Wednesday, 6 May 2015

    Cyrano de Burgess

     A recent look at Jean-Paul Rappenau’s film of Cyrano de Bergerac (1990), with Gérard Depardieu characteristically cutting a large, vital figure in the titular role, impressed on me how thoroughly Burgess (already deft at capturing England and the East in fiction) had made himself at home in Continental culture. The spirit of Rostand’s classic, it seems to me, is probably as quintessentially “French” as you can get—and there is Burgess, in his 1970 stage-play in verse on which the Rappenau film was based, distilling all the finesse, flamboyance, flair, élan, esprit, sang-froid—all the romantic and martial panache—of the original.

         I suspect that the figure of Cyrano held considerable appeal for Burgess: some of the speeches read like the sort of quixotic artistic manifestos Burgess himself might have delivered, given the chance—and indeed, maybe he did, obliquely and in other arenas, other genres, throughout his career. Besides, for example, the early speech to the spiritless fop (who’s scorned for “Lack of fire, spunk, spark, of genius, pride/ Lack of the lyrical and picturesque,/ Of moral probity—in brief, of nose”) and the death speech (where all this finds its hated antithesis embodied in “the noseless one, all bone,” and life is defined as a fight against all the “old enemies—Falsehood, Compromise, Prejudice, Cowardice…Stupidity”), there is also Cyrano’s lengthy defiance of the realist Le Bret.  In this speech Cyrano articulates better than anywhere else in the play his own ethos, which is a Gallic version of what Count Ludovico in Castiglioni’s The Courtier calls “sprezzatura,” or an effortless grace in everything (with style understood here not merely as empty show or adornment but as a symbol of one’s own spirit, as a personal art). It is a soliloquy that upholds aesthetic bravado as an ultimate value, and you can almost hear Burgess’s murmurs of approval offstage:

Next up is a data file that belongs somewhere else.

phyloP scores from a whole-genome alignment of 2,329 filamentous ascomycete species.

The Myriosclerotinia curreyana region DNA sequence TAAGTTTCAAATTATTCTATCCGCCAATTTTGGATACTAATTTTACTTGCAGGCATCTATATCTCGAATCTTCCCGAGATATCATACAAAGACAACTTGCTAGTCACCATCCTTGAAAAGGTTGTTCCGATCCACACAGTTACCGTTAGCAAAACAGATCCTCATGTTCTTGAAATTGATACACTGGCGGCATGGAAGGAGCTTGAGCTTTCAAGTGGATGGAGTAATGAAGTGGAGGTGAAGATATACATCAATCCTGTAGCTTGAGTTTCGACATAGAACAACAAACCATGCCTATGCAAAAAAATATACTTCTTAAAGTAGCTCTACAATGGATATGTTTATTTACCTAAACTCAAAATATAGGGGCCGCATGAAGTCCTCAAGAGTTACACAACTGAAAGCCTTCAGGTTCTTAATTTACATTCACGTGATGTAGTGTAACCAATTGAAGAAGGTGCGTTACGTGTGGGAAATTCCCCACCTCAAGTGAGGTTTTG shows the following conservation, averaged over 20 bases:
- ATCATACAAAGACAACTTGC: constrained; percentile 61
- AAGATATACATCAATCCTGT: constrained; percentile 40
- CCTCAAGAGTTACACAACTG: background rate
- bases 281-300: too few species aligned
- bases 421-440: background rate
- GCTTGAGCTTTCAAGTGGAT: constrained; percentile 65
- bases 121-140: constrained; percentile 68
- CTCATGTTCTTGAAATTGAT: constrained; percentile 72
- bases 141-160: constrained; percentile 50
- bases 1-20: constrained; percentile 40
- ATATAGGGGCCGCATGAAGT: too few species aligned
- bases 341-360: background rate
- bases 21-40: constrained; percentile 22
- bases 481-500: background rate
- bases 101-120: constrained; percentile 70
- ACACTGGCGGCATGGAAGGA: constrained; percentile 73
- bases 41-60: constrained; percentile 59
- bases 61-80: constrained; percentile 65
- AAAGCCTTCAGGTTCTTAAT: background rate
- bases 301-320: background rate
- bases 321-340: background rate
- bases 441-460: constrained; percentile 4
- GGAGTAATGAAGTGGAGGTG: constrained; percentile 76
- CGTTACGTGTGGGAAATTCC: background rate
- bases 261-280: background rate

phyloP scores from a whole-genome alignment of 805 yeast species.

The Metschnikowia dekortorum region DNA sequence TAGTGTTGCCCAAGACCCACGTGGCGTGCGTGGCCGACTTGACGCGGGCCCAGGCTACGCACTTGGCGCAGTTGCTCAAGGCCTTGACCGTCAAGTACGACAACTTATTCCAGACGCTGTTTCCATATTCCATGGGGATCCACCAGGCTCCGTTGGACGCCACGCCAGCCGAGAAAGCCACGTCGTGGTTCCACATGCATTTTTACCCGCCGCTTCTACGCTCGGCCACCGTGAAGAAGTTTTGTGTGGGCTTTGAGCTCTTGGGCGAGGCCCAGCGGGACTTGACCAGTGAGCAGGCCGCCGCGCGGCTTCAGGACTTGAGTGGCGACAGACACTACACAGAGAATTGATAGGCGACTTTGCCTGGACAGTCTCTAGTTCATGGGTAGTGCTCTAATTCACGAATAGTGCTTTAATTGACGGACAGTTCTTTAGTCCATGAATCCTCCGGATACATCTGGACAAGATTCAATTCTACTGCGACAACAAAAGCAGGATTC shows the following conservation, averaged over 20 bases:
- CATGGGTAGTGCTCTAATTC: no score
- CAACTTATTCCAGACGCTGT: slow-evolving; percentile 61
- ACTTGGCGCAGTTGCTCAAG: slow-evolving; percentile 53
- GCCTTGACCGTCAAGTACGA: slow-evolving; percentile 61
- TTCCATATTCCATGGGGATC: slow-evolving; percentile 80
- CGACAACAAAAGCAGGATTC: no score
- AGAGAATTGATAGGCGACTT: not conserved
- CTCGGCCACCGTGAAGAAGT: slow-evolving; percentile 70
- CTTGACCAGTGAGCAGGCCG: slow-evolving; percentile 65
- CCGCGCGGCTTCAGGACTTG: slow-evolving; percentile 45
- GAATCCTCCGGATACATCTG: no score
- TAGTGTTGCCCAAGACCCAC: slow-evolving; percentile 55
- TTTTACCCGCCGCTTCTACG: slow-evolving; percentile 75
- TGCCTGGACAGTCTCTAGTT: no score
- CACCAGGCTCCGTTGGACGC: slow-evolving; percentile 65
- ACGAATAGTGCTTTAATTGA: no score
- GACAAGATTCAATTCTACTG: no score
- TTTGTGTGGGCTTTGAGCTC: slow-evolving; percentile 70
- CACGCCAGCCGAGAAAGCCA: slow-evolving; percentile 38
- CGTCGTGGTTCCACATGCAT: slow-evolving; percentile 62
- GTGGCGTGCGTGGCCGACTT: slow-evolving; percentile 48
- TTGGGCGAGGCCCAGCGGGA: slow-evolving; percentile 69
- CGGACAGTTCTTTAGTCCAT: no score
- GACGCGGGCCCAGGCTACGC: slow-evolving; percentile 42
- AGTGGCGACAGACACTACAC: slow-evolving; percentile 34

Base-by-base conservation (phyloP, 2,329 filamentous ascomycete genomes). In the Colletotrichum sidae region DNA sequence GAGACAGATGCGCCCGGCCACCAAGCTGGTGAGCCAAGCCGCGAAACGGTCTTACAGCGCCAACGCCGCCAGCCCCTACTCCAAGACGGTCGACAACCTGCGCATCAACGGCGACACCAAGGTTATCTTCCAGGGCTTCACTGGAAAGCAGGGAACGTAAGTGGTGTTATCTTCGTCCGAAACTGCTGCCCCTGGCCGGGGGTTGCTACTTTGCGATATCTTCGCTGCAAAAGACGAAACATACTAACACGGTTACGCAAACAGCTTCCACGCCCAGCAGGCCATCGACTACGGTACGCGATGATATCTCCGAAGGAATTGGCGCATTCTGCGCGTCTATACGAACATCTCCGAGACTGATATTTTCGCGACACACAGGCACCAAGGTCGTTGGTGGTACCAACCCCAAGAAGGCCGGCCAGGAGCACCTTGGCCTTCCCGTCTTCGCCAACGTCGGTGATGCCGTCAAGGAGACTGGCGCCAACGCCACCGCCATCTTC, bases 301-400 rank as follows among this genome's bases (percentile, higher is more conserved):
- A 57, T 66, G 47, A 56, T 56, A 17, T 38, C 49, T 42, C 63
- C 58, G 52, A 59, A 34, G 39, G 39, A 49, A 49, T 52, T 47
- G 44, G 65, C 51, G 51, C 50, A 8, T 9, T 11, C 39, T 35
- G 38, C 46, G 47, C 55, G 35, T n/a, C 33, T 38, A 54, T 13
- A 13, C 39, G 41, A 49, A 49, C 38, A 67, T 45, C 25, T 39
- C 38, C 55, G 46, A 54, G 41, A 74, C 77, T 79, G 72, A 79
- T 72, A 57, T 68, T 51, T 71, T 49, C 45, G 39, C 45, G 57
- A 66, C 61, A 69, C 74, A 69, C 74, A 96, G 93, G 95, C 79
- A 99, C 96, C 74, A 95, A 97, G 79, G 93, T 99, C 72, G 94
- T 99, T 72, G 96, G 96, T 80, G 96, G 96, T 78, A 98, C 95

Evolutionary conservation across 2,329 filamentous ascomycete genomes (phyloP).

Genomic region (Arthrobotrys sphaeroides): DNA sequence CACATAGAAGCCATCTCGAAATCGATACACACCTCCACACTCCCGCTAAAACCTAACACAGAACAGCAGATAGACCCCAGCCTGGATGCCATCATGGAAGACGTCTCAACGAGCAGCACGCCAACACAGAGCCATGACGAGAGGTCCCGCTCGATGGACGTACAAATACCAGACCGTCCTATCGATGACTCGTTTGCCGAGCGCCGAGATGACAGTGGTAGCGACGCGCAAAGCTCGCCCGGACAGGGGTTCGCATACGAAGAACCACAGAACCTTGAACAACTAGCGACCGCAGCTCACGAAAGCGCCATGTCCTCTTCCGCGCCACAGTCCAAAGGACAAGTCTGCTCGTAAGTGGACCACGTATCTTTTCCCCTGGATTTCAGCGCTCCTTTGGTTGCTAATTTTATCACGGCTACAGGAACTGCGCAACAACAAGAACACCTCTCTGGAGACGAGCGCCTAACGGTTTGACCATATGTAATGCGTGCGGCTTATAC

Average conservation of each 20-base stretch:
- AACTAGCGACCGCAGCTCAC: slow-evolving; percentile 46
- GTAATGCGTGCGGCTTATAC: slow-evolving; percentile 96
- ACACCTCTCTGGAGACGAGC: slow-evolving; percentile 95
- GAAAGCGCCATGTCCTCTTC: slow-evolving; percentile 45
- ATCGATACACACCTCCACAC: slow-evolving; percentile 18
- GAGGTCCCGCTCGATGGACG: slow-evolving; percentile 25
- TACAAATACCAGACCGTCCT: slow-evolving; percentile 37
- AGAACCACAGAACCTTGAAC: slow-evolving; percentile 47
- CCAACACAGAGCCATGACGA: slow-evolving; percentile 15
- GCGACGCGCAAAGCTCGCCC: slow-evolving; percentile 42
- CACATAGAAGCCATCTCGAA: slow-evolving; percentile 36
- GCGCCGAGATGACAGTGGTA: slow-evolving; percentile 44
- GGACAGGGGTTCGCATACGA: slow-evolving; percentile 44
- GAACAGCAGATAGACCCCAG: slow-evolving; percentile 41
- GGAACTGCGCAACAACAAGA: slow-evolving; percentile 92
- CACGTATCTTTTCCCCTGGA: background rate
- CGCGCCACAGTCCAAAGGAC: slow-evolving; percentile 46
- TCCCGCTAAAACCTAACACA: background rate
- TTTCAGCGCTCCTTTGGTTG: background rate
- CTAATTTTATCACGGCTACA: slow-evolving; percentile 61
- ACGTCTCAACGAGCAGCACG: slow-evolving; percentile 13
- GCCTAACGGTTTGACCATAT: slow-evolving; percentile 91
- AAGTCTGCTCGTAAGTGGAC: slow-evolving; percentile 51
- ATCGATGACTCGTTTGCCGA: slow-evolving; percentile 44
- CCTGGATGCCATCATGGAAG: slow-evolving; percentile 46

Is it
Best I should think it best to make a visit
Rather than make a poem? Relish the savour
Of stuffy salons? Seek condescension, favour,
Influence, introductions? No, no, no,
Thank you, no. No, thank you. But to go
Free of the filthy world, to sing, to be
Blessed with a voice vibrating virility,
Blessed with an eye equipped for looking at
Things as they really are, cocking my hat
Where I please, at a word—yes or no—
Fighting or writing: this is the true life. So
I go along any road under my moon,
Careless of glory, indifferent to the boon
Or bane of fortune, without hope, without fear,
Writing only the words that I hear
Here—and saying, with a sort of modesty,
“My heart, be satisfied with what you see
And smell and taste in your own garden—weeds,
As much as fruit and flowers.”

No comments:

Post a Comment